The performance of the SIT & STAND™ chair was determined in a clinical study involving seven elderly or disabled individuals who complained of difficulty in rising from a chair from a seated position. During each performance evaluation, a mechanical chest and shoulder harness attached to an overhead sling encircled the individual to ensure that he/she would not fall. In the first part of the evaluation, these individuals were asked to achieve a standing position after being seated in the SIT & STAND™ chair without the use of the actuator. Three individuals were unable to achieve a standing position, while four achieved this standing position with considerable difficulty and potential instability. When these participants used the SIT & STAND™ chair with the use of the electrical actuator, all individuals achieved a standing position without difficulty or instability. All individuals expressed disappointment that the SIT & STAND™ chair was not commercially available for them to purchase and use in their homes.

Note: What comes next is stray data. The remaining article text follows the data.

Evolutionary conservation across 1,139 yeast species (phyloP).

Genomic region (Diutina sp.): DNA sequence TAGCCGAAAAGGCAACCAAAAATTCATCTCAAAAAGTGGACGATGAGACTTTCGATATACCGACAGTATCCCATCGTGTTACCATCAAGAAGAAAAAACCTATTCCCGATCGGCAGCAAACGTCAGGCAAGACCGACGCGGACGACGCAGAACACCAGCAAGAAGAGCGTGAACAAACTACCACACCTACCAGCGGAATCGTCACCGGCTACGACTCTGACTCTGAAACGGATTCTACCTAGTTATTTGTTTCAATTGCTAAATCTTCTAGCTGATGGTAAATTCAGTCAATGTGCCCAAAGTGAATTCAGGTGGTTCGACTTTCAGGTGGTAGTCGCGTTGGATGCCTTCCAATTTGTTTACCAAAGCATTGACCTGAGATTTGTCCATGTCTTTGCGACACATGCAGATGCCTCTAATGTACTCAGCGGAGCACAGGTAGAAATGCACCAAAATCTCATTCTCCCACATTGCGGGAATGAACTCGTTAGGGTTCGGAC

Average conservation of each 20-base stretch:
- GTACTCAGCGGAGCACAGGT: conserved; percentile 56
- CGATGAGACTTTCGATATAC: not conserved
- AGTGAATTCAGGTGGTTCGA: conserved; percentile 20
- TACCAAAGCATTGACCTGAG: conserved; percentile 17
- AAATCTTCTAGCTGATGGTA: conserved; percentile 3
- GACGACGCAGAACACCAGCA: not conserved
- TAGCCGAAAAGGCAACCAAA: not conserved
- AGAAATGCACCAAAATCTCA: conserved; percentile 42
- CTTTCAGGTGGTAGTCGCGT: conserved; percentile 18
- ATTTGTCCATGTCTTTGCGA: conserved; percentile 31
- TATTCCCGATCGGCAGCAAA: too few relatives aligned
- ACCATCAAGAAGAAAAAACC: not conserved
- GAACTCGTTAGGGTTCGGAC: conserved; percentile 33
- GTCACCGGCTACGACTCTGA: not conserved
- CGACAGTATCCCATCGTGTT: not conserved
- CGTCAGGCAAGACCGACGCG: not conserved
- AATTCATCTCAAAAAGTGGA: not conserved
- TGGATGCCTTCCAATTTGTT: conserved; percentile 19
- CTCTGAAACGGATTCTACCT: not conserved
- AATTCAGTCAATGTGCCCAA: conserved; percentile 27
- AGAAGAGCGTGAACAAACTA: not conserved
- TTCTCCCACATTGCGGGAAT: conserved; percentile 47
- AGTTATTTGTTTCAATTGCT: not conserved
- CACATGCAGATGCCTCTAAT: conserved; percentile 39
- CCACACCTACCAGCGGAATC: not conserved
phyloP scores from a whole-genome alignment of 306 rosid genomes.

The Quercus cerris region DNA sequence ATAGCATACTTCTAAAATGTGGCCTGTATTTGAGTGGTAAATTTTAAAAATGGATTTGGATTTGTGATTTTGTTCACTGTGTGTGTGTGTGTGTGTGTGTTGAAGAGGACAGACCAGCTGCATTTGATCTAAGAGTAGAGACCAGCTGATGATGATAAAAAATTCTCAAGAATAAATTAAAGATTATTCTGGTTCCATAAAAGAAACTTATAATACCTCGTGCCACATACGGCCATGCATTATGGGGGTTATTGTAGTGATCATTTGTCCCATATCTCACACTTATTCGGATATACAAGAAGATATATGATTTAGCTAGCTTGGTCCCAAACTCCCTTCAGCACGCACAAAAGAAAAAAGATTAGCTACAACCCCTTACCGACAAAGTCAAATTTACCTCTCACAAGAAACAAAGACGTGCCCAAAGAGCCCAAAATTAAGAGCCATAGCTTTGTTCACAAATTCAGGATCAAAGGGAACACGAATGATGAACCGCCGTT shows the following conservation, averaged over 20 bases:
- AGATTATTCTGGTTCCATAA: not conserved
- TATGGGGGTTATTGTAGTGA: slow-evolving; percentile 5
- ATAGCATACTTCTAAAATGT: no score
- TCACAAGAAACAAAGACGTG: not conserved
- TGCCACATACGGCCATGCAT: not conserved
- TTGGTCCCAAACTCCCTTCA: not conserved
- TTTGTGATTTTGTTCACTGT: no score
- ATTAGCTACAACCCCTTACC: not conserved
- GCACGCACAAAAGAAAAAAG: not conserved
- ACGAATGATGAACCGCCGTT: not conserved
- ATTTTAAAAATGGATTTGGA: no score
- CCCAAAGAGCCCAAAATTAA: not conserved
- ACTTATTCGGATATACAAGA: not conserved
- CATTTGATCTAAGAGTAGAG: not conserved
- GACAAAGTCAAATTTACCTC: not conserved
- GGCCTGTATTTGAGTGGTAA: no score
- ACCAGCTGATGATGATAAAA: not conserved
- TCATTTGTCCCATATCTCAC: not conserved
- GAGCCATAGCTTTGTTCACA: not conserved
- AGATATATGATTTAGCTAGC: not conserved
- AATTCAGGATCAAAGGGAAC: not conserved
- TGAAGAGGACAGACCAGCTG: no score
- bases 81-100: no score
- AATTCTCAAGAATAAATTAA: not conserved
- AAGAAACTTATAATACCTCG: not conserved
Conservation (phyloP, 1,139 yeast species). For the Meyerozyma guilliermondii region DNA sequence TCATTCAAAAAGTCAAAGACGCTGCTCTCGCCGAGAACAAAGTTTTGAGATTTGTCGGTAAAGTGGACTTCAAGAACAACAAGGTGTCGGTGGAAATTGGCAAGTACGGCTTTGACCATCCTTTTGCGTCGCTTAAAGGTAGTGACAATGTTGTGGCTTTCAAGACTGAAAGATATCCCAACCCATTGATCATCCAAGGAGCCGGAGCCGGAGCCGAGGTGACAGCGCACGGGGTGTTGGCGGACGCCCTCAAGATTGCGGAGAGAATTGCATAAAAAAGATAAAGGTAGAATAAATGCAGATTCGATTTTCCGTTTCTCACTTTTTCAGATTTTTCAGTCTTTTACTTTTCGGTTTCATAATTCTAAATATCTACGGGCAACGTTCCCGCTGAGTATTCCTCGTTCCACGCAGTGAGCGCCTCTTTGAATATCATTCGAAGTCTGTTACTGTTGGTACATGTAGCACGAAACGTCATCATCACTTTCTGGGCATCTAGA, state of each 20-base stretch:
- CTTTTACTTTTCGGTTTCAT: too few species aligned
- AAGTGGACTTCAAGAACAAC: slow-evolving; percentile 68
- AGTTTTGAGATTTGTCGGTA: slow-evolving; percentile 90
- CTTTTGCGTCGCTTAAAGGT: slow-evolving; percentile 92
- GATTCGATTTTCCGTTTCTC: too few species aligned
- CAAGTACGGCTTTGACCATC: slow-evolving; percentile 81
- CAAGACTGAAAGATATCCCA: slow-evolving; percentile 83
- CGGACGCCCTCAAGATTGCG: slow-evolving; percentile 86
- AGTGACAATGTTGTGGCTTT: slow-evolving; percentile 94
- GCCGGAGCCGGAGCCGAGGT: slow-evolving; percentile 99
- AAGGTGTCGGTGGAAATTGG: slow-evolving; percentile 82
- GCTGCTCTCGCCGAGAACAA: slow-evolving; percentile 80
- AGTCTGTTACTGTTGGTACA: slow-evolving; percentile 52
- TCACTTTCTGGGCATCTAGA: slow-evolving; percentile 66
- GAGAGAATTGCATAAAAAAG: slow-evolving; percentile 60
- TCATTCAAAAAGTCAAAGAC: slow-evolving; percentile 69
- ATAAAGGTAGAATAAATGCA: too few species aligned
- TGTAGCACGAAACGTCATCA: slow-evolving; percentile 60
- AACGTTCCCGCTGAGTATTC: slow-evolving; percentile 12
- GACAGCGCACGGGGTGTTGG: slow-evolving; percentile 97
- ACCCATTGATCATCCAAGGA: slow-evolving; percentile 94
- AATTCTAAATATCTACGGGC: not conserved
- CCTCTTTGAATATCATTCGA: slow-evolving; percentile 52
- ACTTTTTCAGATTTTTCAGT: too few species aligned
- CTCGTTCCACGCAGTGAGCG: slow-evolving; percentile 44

Because the SIT & STAND™ chair allows the individual to achieve a standing position without assistance, the SIT & STAND™ chair has other potential benefits not evaluated in this study. The beneficial effects of standing have been documented by comprehensive scientific studies. These benefits include reduction of seating pressure, decreased bone demineralization, increased bladder pressure, enhanced circulatory regulation, reduction in muscular tone, decrease in upper extremity muscle stress, and participation in activities of daily living. Another irrefutable benefit of the SIT & STAND™ chair is that the chair eliminates the need for physical assistance from family members or health care personnel, preventing the development of disabling back injuries in personal care assistants. In addition, the SIT & STAND™ chair entirely removes the risk of pain or harm to the individual, which sometimes occurs with manual assist to stand, such as dislocation or fracture of frail shoulders with the under-axilla lift. Realizing the medical benefits of the SIT & STAND™ chair, Aetna completed a clinical policy bulletin that states that the seat lift mechanism is a medically necessary durable medical product. On the basis of this extensive product and performance evaluation, we recommend the SIT & STAND™ chair for the elderly as well as persons with disability to safely achieve a sit-to-stand position.